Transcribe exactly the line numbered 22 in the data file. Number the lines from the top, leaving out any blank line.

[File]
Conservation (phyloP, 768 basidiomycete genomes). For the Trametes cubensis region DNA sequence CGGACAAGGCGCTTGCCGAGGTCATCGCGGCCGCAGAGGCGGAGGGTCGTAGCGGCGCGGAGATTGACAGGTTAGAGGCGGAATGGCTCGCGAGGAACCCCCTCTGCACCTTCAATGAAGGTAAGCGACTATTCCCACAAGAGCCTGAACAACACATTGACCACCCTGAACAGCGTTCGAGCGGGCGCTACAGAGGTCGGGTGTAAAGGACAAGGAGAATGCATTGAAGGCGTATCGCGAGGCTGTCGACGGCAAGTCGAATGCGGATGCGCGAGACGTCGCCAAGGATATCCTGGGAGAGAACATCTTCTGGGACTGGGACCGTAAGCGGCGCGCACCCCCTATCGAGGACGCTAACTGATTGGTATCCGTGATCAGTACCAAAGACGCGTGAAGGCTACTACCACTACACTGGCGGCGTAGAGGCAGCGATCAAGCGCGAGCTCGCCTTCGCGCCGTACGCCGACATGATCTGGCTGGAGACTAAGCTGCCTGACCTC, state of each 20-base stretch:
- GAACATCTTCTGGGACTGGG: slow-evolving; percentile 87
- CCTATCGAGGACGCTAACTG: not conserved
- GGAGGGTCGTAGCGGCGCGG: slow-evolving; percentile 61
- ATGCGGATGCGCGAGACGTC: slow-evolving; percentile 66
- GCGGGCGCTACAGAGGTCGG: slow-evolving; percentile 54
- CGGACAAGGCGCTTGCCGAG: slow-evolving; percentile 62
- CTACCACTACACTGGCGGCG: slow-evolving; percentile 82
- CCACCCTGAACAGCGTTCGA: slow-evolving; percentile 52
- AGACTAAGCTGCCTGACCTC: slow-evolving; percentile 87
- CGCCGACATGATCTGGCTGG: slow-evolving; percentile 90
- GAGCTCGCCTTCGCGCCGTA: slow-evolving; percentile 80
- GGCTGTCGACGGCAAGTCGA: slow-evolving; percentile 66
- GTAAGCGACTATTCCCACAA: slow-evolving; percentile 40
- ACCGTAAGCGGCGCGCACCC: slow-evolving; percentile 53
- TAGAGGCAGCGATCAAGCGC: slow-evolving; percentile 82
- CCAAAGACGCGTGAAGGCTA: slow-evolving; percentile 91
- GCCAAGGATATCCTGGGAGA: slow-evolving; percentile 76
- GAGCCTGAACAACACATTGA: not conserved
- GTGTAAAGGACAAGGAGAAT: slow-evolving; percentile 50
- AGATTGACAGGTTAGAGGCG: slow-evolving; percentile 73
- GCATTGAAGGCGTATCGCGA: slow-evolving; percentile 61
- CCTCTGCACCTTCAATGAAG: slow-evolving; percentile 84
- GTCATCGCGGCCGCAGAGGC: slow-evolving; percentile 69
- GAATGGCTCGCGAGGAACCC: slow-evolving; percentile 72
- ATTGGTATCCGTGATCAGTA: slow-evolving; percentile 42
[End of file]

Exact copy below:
- GCATTGAAGGCGTATCGCGA: slow-evolving; percentile 61